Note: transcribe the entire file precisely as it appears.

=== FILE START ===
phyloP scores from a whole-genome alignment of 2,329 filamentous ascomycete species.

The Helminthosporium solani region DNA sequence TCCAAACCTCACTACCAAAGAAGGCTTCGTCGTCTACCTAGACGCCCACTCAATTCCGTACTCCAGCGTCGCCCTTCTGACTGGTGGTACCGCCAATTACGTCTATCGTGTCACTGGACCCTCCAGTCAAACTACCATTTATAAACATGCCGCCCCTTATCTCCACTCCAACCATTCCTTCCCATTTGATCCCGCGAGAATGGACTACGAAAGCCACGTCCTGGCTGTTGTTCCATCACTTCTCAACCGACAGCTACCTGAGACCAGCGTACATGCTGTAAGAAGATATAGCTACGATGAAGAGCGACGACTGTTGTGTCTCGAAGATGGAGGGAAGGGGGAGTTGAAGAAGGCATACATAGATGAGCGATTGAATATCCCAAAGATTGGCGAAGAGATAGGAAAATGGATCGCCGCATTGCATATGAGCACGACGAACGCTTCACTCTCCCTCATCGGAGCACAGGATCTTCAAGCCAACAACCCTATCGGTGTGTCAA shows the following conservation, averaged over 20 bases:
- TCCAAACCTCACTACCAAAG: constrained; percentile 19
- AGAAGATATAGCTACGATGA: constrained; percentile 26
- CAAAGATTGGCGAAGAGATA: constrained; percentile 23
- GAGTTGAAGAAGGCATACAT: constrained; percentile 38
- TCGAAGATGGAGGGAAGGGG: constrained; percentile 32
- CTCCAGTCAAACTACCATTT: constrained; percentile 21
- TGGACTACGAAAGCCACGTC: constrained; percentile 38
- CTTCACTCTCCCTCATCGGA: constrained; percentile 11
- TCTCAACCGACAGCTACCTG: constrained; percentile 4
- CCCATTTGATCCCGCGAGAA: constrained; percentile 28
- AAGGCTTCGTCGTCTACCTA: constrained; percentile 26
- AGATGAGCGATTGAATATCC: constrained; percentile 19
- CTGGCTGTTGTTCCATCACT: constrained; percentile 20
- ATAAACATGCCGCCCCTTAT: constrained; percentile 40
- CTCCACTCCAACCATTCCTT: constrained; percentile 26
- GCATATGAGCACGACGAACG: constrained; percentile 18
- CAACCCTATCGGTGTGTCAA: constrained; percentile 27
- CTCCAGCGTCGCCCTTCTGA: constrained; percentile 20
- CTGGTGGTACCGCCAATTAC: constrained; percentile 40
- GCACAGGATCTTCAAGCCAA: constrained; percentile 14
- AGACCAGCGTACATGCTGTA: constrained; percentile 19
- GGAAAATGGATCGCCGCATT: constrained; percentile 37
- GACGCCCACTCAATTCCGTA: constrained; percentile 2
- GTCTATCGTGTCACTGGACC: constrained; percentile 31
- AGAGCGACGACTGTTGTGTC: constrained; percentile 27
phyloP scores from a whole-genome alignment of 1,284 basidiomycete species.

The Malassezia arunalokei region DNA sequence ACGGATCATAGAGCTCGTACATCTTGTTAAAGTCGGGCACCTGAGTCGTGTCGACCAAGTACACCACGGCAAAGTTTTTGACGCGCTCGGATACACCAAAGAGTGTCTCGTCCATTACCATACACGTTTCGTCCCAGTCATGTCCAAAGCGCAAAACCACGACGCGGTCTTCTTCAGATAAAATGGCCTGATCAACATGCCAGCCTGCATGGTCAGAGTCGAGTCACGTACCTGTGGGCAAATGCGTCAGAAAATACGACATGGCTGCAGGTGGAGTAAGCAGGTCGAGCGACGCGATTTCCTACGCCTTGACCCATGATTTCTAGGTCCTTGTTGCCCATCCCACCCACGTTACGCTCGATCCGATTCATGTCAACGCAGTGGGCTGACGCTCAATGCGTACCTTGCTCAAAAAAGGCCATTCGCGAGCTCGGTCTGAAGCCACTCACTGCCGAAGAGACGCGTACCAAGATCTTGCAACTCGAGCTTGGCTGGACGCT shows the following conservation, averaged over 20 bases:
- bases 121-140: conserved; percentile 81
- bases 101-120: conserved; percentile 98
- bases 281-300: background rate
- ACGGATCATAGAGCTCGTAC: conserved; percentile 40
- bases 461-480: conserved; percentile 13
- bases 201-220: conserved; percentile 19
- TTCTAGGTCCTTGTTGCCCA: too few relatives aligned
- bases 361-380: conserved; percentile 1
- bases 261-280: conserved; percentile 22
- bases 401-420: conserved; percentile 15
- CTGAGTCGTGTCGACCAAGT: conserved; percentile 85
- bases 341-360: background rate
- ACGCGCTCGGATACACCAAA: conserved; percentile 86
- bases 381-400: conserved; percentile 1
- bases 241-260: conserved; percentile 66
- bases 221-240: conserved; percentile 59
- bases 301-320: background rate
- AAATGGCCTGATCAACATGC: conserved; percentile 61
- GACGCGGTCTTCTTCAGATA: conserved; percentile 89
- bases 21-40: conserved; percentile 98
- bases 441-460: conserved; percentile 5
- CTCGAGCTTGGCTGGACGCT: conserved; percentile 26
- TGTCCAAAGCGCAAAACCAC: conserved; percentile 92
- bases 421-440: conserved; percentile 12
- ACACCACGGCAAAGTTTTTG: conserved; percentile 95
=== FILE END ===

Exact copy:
phyloP scores from a whole-genome alignment of 2,329 filamentous ascomycete species.

The Helminthosporium solani region DNA sequence TCCAAACCTCACTACCAAAGAAGGCTTCGTCGTCTACCTAGACGCCCACTCAATTCCGTACTCCAGCGTCGCCCTTCTGACTGGTGGTACCGCCAATTACGTCTATCGTGTCACTGGACCCTCCAGTCAAACTACCATTTATAAACATGCCGCCCCTTATCTCCACTCCAACCATTCCTTCCCATTTGATCCCGCGAGAATGGACTACGAAAGCCACGTCCTGGCTGTTGTTCCATCACTTCTCAACCGACAGCTACCTGAGACCAGCGTACATGCTGTAAGAAGATATAGCTACGATGAAGAGCGACGACTGTTGTGTCTCGAAGATGGAGGGAAGGGGGAGTTGAAGAAGGCATACATAGATGAGCGATTGAATATCCCAAAGATTGGCGAAGAGATAGGAAAATGGATCGCCGCATTGCATATGAGCACGACGAACGCTTCACTCTCCCTCATCGGAGCACAGGATCTTCAAGCCAACAACCCTATCGGTGTGTCAA shows the following conservation, averaged over 20 bases:
- TCCAAACCTCACTACCAAAG: constrained; percentile 19
- AGAAGATATAGCTACGATGA: constrained; percentile 26
- CAAAGATTGGCGAAGAGATA: constrained; percentile 23
- GAGTTGAAGAAGGCATACAT: constrained; percentile 38
- TCGAAGATGGAGGGAAGGGG: constrained; percentile 32
- CTCCAGTCAAACTACCATTT: constrained; percentile 21
- TGGACTACGAAAGCCACGTC: constrained; percentile 38
- CTTCACTCTCCCTCATCGGA: constrained; percentile 11
- TCTCAACCGACAGCTACCTG: constrained; percentile 4
- CCCATTTGATCCCGCGAGAA: constrained; percentile 28
- AAGGCTTCGTCGTCTACCTA: constrained; percentile 26
- AGATGAGCGATTGAATATCC: constrained; percentile 19
- CTGGCTGTTGTTCCATCACT: constrained; percentile 20
- ATAAACATGCCGCCCCTTAT: constrained; percentile 40
- CTCCACTCCAACCATTCCTT: constrained; percentile 26
- GCATATGAGCACGACGAACG: constrained; percentile 18
- CAACCCTATCGGTGTGTCAA: constrained; percentile 27
- CTCCAGCGTCGCCCTTCTGA: constrained; percentile 20
- CTGGTGGTACCGCCAATTAC: constrained; percentile 40
- GCACAGGATCTTCAAGCCAA: constrained; percentile 14
- AGACCAGCGTACATGCTGTA: constrained; percentile 19
- GGAAAATGGATCGCCGCATT: constrained; percentile 37
- GACGCCCACTCAATTCCGTA: constrained; percentile 2
- GTCTATCGTGTCACTGGACC: constrained; percentile 31
- AGAGCGACGACTGTTGTGTC: constrained; percentile 27
phyloP scores from a whole-genome alignment of 1,284 basidiomycete species.

The Malassezia arunalokei region DNA sequence ACGGATCATAGAGCTCGTACATCTTGTTAAAGTCGGGCACCTGAGTCGTGTCGACCAAGTACACCACGGCAAAGTTTTTGACGCGCTCGGATACACCAAAGAGTGTCTCGTCCATTACCATACACGTTTCGTCCCAGTCATGTCCAAAGCGCAAAACCACGACGCGGTCTTCTTCAGATAAAATGGCCTGATCAACATGCCAGCCTGCATGGTCAGAGTCGAGTCACGTACCTGTGGGCAAATGCGTCAGAAAATACGACATGGCTGCAGGTGGAGTAAGCAGGTCGAGCGACGCGATTTCCTACGCCTTGACCCATGATTTCTAGGTCCTTGTTGCCCATCCCACCCACGTTACGCTCGATCCGATTCATGTCAACGCAGTGGGCTGACGCTCAATGCGTACCTTGCTCAAAAAAGGCCATTCGCGAGCTCGGTCTGAAGCCACTCACTGCCGAAGAGACGCGTACCAAGATCTTGCAACTCGAGCTTGGCTGGACGCT shows the following conservation, averaged over 20 bases:
- bases 121-140: conserved; percentile 81
- bases 101-120: conserved; percentile 98
- bases 281-300: background rate
- ACGGATCATAGAGCTCGTAC: conserved; percentile 40
- bases 461-480: conserved; percentile 13
- bases 201-220: conserved; percentile 19
- TTCTAGGTCCTTGTTGCCCA: too few relatives aligned
- bases 361-380: conserved; percentile 1
- bases 261-280: conserved; percentile 22
- bases 401-420: conserved; percentile 15
- CTGAGTCGTGTCGACCAAGT: conserved; percentile 85
- bases 341-360: background rate
- ACGCGCTCGGATACACCAAA: conserved; percentile 86
- bases 381-400: conserved; percentile 1
- bases 241-260: conserved; percentile 66
- bases 221-240: conserved; percentile 59
- bases 301-320: background rate
- AAATGGCCTGATCAACATGC: conserved; percentile 61
- GACGCGGTCTTCTTCAGATA: conserved; percentile 89
- bases 21-40: conserved; percentile 98
- bases 441-460: conserved; percentile 5
- CTCGAGCTTGGCTGGACGCT: conserved; percentile 26
- TGTCCAAAGCGCAAAACCAC: conserved; percentile 92
- bases 421-440: conserved; percentile 12
- ACACCACGGCAAAGTTTTTG: conserved; percentile 95